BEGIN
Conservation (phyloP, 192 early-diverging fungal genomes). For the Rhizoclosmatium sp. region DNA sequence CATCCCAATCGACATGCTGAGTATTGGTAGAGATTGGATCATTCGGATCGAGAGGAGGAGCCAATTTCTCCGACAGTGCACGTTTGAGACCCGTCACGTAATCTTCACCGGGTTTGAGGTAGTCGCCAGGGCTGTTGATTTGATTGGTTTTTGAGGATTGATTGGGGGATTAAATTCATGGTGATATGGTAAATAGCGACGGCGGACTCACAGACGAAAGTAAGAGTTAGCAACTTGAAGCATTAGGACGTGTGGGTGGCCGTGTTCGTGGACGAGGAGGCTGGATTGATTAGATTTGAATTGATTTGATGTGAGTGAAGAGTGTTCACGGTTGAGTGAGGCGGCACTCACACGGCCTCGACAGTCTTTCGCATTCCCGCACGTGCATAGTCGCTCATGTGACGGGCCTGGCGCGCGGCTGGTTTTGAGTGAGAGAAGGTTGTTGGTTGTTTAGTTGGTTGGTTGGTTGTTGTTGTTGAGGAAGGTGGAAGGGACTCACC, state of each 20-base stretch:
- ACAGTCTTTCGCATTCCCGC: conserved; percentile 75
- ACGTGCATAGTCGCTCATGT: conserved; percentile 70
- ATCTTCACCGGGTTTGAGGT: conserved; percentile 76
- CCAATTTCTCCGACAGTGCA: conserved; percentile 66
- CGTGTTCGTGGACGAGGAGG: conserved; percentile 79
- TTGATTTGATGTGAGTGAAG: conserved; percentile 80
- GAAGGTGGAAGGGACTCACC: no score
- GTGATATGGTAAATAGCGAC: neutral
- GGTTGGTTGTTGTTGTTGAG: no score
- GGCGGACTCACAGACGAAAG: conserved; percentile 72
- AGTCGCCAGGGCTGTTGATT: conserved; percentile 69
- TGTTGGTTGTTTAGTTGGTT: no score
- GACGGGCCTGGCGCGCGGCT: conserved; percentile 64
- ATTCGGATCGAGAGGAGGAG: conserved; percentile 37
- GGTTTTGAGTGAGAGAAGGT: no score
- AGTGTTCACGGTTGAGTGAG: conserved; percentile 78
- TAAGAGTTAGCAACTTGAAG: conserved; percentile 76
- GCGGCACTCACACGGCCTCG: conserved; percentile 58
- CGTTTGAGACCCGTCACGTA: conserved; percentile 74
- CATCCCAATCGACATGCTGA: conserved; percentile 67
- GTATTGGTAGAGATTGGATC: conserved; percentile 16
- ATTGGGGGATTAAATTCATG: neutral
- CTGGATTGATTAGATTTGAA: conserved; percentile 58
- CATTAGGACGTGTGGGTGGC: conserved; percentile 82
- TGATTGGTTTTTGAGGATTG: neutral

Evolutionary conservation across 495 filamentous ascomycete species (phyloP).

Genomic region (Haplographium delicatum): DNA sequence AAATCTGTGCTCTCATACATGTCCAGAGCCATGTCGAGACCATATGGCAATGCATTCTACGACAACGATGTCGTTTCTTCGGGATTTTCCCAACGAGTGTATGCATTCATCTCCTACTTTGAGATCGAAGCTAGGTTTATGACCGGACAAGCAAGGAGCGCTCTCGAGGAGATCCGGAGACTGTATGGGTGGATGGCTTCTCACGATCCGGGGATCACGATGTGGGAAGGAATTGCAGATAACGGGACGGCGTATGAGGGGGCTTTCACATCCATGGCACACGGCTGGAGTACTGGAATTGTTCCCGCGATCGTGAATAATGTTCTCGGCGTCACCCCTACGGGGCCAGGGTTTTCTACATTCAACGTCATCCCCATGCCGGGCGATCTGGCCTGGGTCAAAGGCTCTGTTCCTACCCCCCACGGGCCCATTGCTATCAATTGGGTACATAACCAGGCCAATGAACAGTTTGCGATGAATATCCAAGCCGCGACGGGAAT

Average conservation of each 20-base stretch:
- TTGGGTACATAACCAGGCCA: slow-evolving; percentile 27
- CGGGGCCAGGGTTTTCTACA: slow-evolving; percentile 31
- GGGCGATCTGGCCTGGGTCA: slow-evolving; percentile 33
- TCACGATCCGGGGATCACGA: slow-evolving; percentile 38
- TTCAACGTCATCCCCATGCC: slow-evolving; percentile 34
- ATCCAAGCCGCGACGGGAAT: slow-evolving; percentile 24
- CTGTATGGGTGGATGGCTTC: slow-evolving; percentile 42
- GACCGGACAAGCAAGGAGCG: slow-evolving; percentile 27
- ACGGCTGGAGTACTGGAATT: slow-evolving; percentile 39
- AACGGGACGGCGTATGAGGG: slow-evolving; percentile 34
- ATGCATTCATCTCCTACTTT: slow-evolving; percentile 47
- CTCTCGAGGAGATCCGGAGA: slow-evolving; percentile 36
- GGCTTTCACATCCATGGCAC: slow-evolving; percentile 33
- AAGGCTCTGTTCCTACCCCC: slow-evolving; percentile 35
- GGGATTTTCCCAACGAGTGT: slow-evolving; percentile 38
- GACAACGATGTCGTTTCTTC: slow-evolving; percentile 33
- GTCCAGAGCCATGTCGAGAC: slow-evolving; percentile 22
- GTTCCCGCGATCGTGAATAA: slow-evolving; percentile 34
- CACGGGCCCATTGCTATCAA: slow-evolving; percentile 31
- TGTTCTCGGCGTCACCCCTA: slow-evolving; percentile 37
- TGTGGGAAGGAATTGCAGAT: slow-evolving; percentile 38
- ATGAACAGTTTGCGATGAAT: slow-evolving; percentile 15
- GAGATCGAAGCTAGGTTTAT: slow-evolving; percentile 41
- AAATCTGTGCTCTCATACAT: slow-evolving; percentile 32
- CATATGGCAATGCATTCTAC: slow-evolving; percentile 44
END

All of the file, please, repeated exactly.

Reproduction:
Conservation (phyloP, 192 early-diverging fungal genomes). For the Rhizoclosmatium sp. region DNA sequence CATCCCAATCGACATGCTGAGTATTGGTAGAGATTGGATCATTCGGATCGAGAGGAGGAGCCAATTTCTCCGACAGTGCACGTTTGAGACCCGTCACGTAATCTTCACCGGGTTTGAGGTAGTCGCCAGGGCTGTTGATTTGATTGGTTTTTGAGGATTGATTGGGGGATTAAATTCATGGTGATATGGTAAATAGCGACGGCGGACTCACAGACGAAAGTAAGAGTTAGCAACTTGAAGCATTAGGACGTGTGGGTGGCCGTGTTCGTGGACGAGGAGGCTGGATTGATTAGATTTGAATTGATTTGATGTGAGTGAAGAGTGTTCACGGTTGAGTGAGGCGGCACTCACACGGCCTCGACAGTCTTTCGCATTCCCGCACGTGCATAGTCGCTCATGTGACGGGCCTGGCGCGCGGCTGGTTTTGAGTGAGAGAAGGTTGTTGGTTGTTTAGTTGGTTGGTTGGTTGTTGTTGTTGAGGAAGGTGGAAGGGACTCACC, state of each 20-base stretch:
- ACAGTCTTTCGCATTCCCGC: conserved; percentile 75
- ACGTGCATAGTCGCTCATGT: conserved; percentile 70
- ATCTTCACCGGGTTTGAGGT: conserved; percentile 76
- CCAATTTCTCCGACAGTGCA: conserved; percentile 66
- CGTGTTCGTGGACGAGGAGG: conserved; percentile 79
- TTGATTTGATGTGAGTGAAG: conserved; percentile 80
- GAAGGTGGAAGGGACTCACC: no score
- GTGATATGGTAAATAGCGAC: neutral
- GGTTGGTTGTTGTTGTTGAG: no score
- GGCGGACTCACAGACGAAAG: conserved; percentile 72
- AGTCGCCAGGGCTGTTGATT: conserved; percentile 69
- TGTTGGTTGTTTAGTTGGTT: no score
- GACGGGCCTGGCGCGCGGCT: conserved; percentile 64
- ATTCGGATCGAGAGGAGGAG: conserved; percentile 37
- GGTTTTGAGTGAGAGAAGGT: no score
- AGTGTTCACGGTTGAGTGAG: conserved; percentile 78
- TAAGAGTTAGCAACTTGAAG: conserved; percentile 76
- GCGGCACTCACACGGCCTCG: conserved; percentile 58
- CGTTTGAGACCCGTCACGTA: conserved; percentile 74
- CATCCCAATCGACATGCTGA: conserved; percentile 67
- GTATTGGTAGAGATTGGATC: conserved; percentile 16
- ATTGGGGGATTAAATTCATG: neutral
- CTGGATTGATTAGATTTGAA: conserved; percentile 58
- CATTAGGACGTGTGGGTGGC: conserved; percentile 82
- TGATTGGTTTTTGAGGATTG: neutral

Evolutionary conservation across 495 filamentous ascomycete species (phyloP).

Genomic region (Haplographium delicatum): DNA sequence AAATCTGTGCTCTCATACATGTCCAGAGCCATGTCGAGACCATATGGCAATGCATTCTACGACAACGATGTCGTTTCTTCGGGATTTTCCCAACGAGTGTATGCATTCATCTCCTACTTTGAGATCGAAGCTAGGTTTATGACCGGACAAGCAAGGAGCGCTCTCGAGGAGATCCGGAGACTGTATGGGTGGATGGCTTCTCACGATCCGGGGATCACGATGTGGGAAGGAATTGCAGATAACGGGACGGCGTATGAGGGGGCTTTCACATCCATGGCACACGGCTGGAGTACTGGAATTGTTCCCGCGATCGTGAATAATGTTCTCGGCGTCACCCCTACGGGGCCAGGGTTTTCTACATTCAACGTCATCCCCATGCCGGGCGATCTGGCCTGGGTCAAAGGCTCTGTTCCTACCCCCCACGGGCCCATTGCTATCAATTGGGTACATAACCAGGCCAATGAACAGTTTGCGATGAATATCCAAGCCGCGACGGGAAT

Average conservation of each 20-base stretch:
- TTGGGTACATAACCAGGCCA: slow-evolving; percentile 27
- CGGGGCCAGGGTTTTCTACA: slow-evolving; percentile 31
- GGGCGATCTGGCCTGGGTCA: slow-evolving; percentile 33
- TCACGATCCGGGGATCACGA: slow-evolving; percentile 38
- TTCAACGTCATCCCCATGCC: slow-evolving; percentile 34
- ATCCAAGCCGCGACGGGAAT: slow-evolving; percentile 24
- CTGTATGGGTGGATGGCTTC: slow-evolving; percentile 42
- GACCGGACAAGCAAGGAGCG: slow-evolving; percentile 27
- ACGGCTGGAGTACTGGAATT: slow-evolving; percentile 39
- AACGGGACGGCGTATGAGGG: slow-evolving; percentile 34
- ATGCATTCATCTCCTACTTT: slow-evolving; percentile 47
- CTCTCGAGGAGATCCGGAGA: slow-evolving; percentile 36
- GGCTTTCACATCCATGGCAC: slow-evolving; percentile 33
- AAGGCTCTGTTCCTACCCCC: slow-evolving; percentile 35
- GGGATTTTCCCAACGAGTGT: slow-evolving; percentile 38
- GACAACGATGTCGTTTCTTC: slow-evolving; percentile 33
- GTCCAGAGCCATGTCGAGAC: slow-evolving; percentile 22
- GTTCCCGCGATCGTGAATAA: slow-evolving; percentile 34
- CACGGGCCCATTGCTATCAA: slow-evolving; percentile 31
- TGTTCTCGGCGTCACCCCTA: slow-evolving; percentile 37
- TGTGGGAAGGAATTGCAGAT: slow-evolving; percentile 38
- ATGAACAGTTTGCGATGAAT: slow-evolving; percentile 15
- GAGATCGAAGCTAGGTTTAT: slow-evolving; percentile 41
- AAATCTGTGCTCTCATACAT: slow-evolving; percentile 32
- CATATGGCAATGCATTCTAC: slow-evolving; percentile 44